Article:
12. On 615-16 (“Poetry is indeed something divine…”), Shelley addresses the issue of inspiration. In Plato’s Ion (Leitch 46-58), Socrates argues that inspiration is a direct transmission of emotion from the gods to the poet to the rhapsode (reciter) and thence to the audience: a magnetic chain of inspiration. According to Shelley, how does inspiration work with regard to the poet at the moment of creation? How, too, does the inspired poem affect listeners or readers, once they get hold of it? In responding, consider Shelley’s famous “fading coal” metaphor (615) and indeed the entire passage beginning with “Poetry is not like reasoning…” (615 lower middle) through the sentence ending with “a feeble shadow of the original conception of the poet.” From whence does poetic inspiration “arise” (615), and why can’t the poet command it by conscious effort or willpower, or even express it to the fullest extent?

13. On 616-17 (“Poetry is the record of the best and…”), Shelley transitions to what we may take as a consideration of the power of poetic language, even though he is still in part addressing the issue of the poet’s capacity for inspiration. In The Statesman’s Manual, Samuel Taylor Coleridge suggests that symbolic utterances bridge the gap between mind and matter, subject and object, and that a symbol, far from being a mere literary device, “participates in the Reality which it renders intelligible.” What is Shelley’s implied view of poetic language here, and how does that view compare to the strong claims that his fellow theorist and poet Coleridge makes? How, and to what extent, do the poets’ words participate in the power of their original inspiration? (In responding, consider Shelley’s metaphor of poetry as a kind of being or entity whose “footsteps are like those of a wind over a sea, which the coming calm erases…” (616). This metaphor might refer not only to the inspired status of poetic composition but also to the poem’s actual language.)

14. On 617-19 (“A Poet, as he is the author…”), Shelley first discusses the matter of some artists’ supposed imperfections of character. What defense does he offer in this regard? How, too, does he appraise the current state of literary England in 1820 (the end of the Regency Period), and what hope does he place in the power of poetry to help create a better human community? Soon, Shelley arrives at his stirring conclusion: “Poets are the unacknowledged legislators of the world.” Explain the paradox involved in this claim, and try to unpack its complexity as a statement about the value of poets and poetry even in an age that seems not to have much appreciation for them.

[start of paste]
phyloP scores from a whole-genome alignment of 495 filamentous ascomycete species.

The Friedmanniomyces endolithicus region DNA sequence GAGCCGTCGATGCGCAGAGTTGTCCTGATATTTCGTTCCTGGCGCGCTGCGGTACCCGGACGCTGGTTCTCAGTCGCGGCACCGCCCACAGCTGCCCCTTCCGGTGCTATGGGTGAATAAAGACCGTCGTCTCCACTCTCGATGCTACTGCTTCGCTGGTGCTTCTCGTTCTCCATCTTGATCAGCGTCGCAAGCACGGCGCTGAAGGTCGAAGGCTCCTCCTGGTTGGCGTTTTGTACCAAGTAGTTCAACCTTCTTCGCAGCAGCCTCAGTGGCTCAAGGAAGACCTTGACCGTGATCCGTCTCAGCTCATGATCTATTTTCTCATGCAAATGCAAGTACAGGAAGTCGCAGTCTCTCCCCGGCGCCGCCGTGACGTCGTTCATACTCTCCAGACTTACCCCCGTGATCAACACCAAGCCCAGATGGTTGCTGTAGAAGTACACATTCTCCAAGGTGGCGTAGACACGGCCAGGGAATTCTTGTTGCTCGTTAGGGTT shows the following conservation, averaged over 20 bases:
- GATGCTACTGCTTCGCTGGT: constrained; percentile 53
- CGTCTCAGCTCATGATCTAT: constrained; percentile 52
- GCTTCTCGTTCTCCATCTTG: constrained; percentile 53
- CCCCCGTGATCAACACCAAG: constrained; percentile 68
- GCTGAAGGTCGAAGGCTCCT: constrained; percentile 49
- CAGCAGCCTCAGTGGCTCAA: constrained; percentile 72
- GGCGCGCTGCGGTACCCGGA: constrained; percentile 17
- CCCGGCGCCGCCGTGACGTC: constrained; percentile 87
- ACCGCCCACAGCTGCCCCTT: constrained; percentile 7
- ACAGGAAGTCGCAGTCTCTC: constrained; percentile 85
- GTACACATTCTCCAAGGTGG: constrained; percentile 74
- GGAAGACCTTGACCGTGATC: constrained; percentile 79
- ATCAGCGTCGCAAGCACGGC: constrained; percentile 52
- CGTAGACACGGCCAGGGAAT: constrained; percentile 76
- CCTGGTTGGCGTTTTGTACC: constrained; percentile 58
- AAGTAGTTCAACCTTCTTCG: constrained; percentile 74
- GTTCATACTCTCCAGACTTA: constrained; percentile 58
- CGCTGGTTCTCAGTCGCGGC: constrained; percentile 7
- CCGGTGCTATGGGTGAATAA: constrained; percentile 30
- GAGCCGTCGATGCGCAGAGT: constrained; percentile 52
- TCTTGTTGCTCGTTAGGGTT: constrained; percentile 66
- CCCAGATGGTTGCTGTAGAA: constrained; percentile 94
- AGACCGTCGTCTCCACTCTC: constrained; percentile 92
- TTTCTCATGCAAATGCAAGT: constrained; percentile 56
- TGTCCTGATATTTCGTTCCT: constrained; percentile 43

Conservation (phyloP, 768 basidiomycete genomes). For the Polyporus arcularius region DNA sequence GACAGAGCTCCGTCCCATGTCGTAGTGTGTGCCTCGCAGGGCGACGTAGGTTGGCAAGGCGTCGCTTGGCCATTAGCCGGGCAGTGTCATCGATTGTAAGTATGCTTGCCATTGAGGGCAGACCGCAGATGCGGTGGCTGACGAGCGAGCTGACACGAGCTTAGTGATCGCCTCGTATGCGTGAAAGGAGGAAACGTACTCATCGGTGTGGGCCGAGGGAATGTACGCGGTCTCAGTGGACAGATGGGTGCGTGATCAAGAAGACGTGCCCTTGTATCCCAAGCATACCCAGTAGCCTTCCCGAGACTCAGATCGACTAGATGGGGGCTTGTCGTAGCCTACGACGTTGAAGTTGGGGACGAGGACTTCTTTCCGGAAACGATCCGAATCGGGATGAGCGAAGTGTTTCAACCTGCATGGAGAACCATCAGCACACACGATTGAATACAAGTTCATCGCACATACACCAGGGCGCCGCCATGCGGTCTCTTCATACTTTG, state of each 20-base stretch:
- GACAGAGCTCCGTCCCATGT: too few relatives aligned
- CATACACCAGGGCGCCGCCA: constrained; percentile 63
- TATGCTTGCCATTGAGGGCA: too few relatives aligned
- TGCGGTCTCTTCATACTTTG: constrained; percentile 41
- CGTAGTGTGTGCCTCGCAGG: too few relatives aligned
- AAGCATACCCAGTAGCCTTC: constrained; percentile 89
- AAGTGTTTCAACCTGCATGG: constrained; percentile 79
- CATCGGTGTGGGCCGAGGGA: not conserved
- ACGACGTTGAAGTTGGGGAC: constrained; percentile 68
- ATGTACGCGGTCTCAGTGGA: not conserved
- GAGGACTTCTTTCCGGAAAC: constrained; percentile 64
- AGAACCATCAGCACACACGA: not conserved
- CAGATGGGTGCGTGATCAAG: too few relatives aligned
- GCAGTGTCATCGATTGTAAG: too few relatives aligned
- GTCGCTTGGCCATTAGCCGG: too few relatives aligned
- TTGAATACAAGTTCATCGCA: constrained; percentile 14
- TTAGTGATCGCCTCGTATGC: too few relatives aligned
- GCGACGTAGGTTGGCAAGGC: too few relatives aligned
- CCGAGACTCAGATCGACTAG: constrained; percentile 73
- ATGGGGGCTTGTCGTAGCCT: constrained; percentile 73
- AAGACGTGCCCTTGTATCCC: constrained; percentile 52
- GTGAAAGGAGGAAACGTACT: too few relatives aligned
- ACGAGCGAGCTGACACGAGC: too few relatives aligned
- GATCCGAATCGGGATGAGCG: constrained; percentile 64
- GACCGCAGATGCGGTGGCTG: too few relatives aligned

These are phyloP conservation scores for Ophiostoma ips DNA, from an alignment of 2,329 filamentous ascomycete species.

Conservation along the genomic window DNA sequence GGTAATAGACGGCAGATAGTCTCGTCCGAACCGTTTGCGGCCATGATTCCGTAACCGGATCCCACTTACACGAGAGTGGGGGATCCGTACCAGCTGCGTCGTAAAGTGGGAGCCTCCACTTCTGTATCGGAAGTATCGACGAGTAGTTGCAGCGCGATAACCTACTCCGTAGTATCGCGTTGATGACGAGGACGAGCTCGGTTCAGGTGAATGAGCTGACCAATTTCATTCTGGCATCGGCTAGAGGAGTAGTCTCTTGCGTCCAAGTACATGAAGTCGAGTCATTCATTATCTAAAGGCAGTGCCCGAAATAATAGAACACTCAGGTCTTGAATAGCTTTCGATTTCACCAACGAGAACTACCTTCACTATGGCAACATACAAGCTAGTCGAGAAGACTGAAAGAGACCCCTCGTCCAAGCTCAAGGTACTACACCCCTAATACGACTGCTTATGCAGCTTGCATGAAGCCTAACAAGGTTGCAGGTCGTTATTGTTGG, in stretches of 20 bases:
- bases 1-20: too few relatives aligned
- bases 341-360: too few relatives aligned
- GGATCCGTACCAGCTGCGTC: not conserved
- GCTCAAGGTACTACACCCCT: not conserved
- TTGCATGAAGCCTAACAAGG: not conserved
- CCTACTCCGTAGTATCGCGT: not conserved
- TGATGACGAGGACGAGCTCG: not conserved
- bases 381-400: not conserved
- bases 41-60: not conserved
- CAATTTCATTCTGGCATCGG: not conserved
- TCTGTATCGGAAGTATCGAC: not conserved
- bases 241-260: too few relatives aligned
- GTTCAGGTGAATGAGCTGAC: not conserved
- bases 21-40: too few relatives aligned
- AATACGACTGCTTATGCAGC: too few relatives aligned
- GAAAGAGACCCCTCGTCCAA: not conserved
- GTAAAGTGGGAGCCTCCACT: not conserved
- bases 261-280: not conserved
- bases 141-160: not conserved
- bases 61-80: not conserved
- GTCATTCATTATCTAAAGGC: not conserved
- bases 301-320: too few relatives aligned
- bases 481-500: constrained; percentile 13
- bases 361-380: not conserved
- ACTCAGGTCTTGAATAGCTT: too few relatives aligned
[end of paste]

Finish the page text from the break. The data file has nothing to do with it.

15. General question: Are Shelley’s definitions of poets and poetry in “A Defence of Poetry” based more on the Romantic doctrine of expression than on the ancient theory of inspiration as we find it in Plato’s dialogue Ion (Leitch 46-58)? Is there a conflict between those two theories of how poetry is created, or do you see them as more or less complementary? Explain.

16. General question: Shelley, as a poet and theorist, is often considered to be among the boldest and most passionate of the Romantics (perhaps excepting William Blake). Some would even say that he is the most programmatic or doctrinaire member of that informal school. How do you relate Shelley’s stance in “A Defence of Poetry” to the critical precepts and poetics of at least one other English Romantic? (Our anthology offers selections by William Wordsworth, Leitch 563-86, and Samuel Taylor Coleridge, Leitch 587-97.) Whom do you prefer, Shelley or the other Romantic theorist, and why?

Edition: Leitch, Vincent B. et al., eds. The Norton Anthology of Theory and Criticism. 3rd ed. New York and London: W. W. Norton & Company, 2018. ISBN-13: 978-0-393-60295-1.

Copyright © 2021 Alfred J. Drake